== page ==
heIn this special issue, PwC asked a panel of senior executives from large US-based industrial manufacturers about operational effectiveness and costreductionprograms in their organizations.
Solid success with low-cost country outsourcing
Outsourcing manufacturing to low-cost countries remainsa prevalent cost-reduction strategy among respondents.Fifty-three percent of US-based industrial manufacturershave either undertaken an outsourcing venture in the pasttwo years (46%) or plan to do so within the next 12 months(7%). Forty-one percent reflect no involvement.Outsourcing’s appeal is likely a product of its success.Seventy percent of survey participants rated theirexperiences successful (66%) or extremely successful(4%) and only 26% indicated mixed results. None rated itsoutsourcing efforts unsuccessful.
Mixed results on Lean and Six Sigma
While outsourcing is a prevailing strategy for cost savings,Lean and Six Sigma are the focus for operationaleffectiveness. Seventy-three percent of US manufacturersactively deploy either Lean (44%) or Six Sigma (39%) totheir organization’s operations. Surprisingly, 22% utilizeneither methodology. However, senior executives reportthere is room for improvement. While 49% are satisfied,stating their programs are effective (44%) or extremelyeffective (5%), an almost equal number (47%) had mixedreviews.
Lean progresses to non-manufacturing functions
Meanwhile, of those who employ Lean concepts to theirmanufacturing operations, one-half are also extending it toother functional areas. Of these, 92% are extending itsprinciples to their supply chain operations, 77% to theirengineering function, 69% to their product developmentprocesses, and 54% to their customer service area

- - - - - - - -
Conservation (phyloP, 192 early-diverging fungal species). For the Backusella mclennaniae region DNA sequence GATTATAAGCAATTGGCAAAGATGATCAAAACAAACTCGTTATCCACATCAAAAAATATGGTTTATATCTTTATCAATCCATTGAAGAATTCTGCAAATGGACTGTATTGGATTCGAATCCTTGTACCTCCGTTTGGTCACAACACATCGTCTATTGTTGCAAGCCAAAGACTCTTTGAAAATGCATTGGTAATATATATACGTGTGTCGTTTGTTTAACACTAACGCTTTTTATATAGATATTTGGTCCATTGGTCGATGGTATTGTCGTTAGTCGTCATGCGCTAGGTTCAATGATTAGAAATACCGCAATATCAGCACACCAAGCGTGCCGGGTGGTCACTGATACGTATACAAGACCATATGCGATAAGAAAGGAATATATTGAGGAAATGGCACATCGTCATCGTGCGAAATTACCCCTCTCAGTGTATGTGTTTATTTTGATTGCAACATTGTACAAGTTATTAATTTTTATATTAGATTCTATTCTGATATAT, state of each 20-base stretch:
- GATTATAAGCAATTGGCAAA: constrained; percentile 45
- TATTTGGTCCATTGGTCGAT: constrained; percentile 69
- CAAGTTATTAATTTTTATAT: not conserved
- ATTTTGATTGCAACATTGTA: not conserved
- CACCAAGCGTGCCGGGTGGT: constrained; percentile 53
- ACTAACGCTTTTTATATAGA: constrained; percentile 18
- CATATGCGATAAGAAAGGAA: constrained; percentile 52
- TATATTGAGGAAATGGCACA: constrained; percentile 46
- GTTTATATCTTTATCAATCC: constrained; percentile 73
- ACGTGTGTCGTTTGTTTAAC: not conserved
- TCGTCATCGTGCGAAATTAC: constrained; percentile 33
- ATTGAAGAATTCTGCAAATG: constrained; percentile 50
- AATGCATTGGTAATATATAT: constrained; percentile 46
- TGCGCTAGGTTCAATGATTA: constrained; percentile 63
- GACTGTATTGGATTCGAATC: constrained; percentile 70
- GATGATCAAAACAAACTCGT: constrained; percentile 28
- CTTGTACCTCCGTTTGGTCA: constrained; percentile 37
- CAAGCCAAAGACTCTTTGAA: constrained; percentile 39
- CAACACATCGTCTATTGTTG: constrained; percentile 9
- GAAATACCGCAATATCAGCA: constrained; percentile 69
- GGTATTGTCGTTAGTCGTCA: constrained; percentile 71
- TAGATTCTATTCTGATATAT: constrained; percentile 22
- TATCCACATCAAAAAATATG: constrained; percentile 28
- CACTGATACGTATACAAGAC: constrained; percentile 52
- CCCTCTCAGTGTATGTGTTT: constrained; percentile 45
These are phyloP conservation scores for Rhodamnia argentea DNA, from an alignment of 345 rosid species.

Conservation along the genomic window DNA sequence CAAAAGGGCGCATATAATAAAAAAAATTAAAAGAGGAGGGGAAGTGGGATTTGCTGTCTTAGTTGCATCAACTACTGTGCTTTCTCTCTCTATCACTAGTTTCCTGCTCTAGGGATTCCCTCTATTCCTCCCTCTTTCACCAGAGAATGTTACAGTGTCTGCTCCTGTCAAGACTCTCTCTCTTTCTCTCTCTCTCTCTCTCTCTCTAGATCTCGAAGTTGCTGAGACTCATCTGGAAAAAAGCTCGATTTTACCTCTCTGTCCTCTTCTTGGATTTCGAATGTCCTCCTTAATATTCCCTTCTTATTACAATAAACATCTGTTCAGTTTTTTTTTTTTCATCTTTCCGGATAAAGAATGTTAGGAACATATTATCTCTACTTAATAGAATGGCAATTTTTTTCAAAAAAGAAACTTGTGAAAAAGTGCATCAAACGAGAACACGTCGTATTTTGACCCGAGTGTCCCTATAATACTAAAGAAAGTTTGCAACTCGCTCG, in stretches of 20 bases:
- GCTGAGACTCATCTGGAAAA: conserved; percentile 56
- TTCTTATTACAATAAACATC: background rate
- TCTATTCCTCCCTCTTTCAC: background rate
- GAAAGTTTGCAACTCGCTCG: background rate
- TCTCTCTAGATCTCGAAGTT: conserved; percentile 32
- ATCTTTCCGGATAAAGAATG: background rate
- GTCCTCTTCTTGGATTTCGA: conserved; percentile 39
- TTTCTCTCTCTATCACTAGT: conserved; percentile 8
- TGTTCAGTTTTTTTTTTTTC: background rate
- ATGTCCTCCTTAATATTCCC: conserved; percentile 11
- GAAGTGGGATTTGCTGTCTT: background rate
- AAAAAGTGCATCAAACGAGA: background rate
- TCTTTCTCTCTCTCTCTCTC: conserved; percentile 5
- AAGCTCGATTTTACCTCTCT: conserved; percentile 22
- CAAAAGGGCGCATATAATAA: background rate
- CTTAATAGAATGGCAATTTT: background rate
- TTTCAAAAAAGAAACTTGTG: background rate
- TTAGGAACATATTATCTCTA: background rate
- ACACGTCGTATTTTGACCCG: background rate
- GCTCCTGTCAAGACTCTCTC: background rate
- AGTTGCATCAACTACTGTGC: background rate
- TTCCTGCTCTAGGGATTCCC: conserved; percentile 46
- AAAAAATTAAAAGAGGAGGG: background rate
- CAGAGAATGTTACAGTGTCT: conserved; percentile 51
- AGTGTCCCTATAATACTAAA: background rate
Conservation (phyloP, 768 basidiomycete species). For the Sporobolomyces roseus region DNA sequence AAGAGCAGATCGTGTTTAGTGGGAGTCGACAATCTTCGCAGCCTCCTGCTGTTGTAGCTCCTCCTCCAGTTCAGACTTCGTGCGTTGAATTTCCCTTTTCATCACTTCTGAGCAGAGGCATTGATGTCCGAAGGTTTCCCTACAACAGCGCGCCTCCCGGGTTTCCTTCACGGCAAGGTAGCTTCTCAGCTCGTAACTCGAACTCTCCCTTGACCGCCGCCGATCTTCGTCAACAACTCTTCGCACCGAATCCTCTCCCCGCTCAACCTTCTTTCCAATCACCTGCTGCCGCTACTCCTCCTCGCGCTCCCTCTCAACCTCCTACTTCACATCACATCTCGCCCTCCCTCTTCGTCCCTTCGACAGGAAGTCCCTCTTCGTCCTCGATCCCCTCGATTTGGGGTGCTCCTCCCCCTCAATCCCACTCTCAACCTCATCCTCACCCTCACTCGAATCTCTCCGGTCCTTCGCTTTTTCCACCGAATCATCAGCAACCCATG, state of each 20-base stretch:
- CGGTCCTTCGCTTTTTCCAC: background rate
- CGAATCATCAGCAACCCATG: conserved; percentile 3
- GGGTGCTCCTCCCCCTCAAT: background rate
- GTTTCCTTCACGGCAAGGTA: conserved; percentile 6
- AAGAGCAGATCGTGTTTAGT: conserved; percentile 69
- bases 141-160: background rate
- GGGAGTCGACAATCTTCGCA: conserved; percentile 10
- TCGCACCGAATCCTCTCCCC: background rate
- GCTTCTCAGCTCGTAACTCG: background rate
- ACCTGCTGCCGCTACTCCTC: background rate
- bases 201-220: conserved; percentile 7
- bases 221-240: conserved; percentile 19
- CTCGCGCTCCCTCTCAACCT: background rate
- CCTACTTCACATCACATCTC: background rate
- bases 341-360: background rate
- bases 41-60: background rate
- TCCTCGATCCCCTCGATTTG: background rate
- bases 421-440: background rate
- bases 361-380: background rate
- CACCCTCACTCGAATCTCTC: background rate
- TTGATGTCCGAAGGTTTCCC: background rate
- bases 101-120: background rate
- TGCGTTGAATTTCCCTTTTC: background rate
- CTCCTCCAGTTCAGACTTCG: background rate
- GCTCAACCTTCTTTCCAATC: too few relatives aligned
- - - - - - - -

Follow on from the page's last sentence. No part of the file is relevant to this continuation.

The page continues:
Dissatisfaction with distribution and logistics
Senior executives expressed displeasure with theirorganizations’ distribution network and logistics approach.Thirty-seven percent were satisfied, with 30% reportingtheir distribution and logistics were effective and 7%reporting theirs were extremely effective. However, aplurality (54%) felt there was room for improvement. Fortyninepercent had mixed reviews and 5% believed theirswere ineffective. In PwC's view, this lack of satisfaction isnot surprising. There is a need for distribution networksand logistics strategies to evolve so they support newbusiness models that include global supply chains andoutsourced manufacturing.
Supply chain and risk assessments on the rise
As a result of these perceived gaps, 58% have taken stepsto resolve inadequacies within the past 12 months. Fortyeightpercent conducted supply chain effectivenessassessments and 39% conducted risk assessments.However, only 27% cited extremely or very effectiveresults, while 65% cited mixed results and 3 percent citedineffective results. The interesting fact here is that 39% ofrespondents completed risk assessments, a large numberif one considers that as recently as two years ago thispractice was not typical.